Bryse Wilson’s stock soars in Braves' pitching pipeline

Braves starting pitcher Bryse Wilson gets a fist bump from catcher Travis d'Arnaud following the second inning of NLCS Game 4 on Thursday. (Curtis Compton / Curtis.Compton@ajc.com)

Credit: Curtis Compton / curtis.compton@ajc.com

Credit: Curtis Compton / curtis.compton@ajc.com

The Braves' stockpile of pitching prospects has drawn ample attention for years. Fans heard much about Mike Soroka, Max Fried, Ian Anderson and Kyle Wright long before they arrived in Atlanta.

Bryse Wilson didn’t generate as much advance buzz.

Maybe that was because the others were first-round draft picks – Fried by the Padres; Soroka, Anderson and Wright by the Braves – while Wilson was a fourth-rounder. Maybe it’s because the prospect evaluation services weren’t quite as enamored with Wilson, who was ranked baseball’s No. 96 prospect by MLB.com in 2018 and then dropped off the closely followed top-100 list.

Whatever.

There certainly is plenty of buzz about Bryse Wilson now, given his performance against the Los Angeles Dodgers in Game 4 of the National League Championship Series on Thursday night.

The rookie with only seven career major-league starts outpitched Clayton Kershaw, the future Hall of Famer with three Cy Young awards and 175 career wins.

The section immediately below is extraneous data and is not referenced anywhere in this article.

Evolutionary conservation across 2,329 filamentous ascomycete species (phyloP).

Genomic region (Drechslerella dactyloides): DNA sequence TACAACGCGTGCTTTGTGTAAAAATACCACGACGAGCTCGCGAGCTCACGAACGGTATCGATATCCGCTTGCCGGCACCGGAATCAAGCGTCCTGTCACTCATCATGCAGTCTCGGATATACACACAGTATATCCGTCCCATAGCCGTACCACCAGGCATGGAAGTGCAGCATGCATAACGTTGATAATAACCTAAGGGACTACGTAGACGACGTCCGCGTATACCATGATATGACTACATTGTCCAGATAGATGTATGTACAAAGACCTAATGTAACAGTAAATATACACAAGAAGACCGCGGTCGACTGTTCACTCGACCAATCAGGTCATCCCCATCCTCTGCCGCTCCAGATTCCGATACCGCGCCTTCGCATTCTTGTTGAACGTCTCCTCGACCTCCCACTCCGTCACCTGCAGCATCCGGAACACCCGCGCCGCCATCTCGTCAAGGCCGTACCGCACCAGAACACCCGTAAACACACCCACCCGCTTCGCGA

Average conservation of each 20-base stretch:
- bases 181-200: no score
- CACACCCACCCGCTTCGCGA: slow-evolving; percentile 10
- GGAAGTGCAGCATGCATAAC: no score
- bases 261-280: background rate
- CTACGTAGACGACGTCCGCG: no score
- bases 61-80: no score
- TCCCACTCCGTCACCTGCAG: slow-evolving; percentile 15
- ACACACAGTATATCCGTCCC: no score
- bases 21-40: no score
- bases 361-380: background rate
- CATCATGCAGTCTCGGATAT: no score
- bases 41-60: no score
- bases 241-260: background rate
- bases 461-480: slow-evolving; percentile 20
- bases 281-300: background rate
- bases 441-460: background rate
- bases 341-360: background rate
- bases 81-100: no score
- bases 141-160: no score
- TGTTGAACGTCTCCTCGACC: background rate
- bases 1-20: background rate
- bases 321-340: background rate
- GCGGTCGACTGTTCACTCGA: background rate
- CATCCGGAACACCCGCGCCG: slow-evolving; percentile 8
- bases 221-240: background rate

Wilson, a 22-year-old right-hander, worked six phenomenal innings as the Braves took a three-games-to-one NLCS lead with a 10-2 win. He allowed one run and one hit. He struck out five and walked one. He was in thorough command.

“Wow. That’s about all I can say,” Braves manager Brian Snitker said. “I mean, you kidding me? That kid stepped up.”

Suffice to say Wilson’s place in the Braves' pantheon of pitching prospects soared.

It was, Wilson said, the way such a game has played out in his dreams for most of his life.

“Yeah, 100 percent,” he said. “To be able to do it against somebody as well-established as Clayton Kershaw is, that’s a great honor to be able to pitch against him. I’m just super happy I was able to get the team a win and one step closer to the World Series.”

The Braves selected Wilson, who played baseball and football at Orange High School in Hillsborough, N.C., in the fourth round of the 2016 draft, the No. 109 overall selection. The pitcher-stockpiling Braves had selected four pitchers ahead of him in that draft: Anderson, Joey Wentz (traded to Detroit for Shane Greene last year), Kyle Muller (still a prospect in the Braves' farm system) and Drew Harrington (released in 2018).

The Braves' scouting department fully intended to land Wilson, but correctly, albeit nervously, assessed that he’d still be available in the fourth round. He was lured from his commitment to a baseball scholarship at North Carolina with a $1.2 million bonus, more than double the assigned value of that spot in the draft.

Wilson became the first of the Braves' 2016 draft picks to reach the big leagues when he debuted in 2018, pitching five scoreless innings in a spot start at Pittsburgh. But he made only two additional big-league appearances in 2018 (both in relief), six in 2019 (four starts) and six in 2020 (two starts). He carried a career ERA of 5.91 into his postseason debut.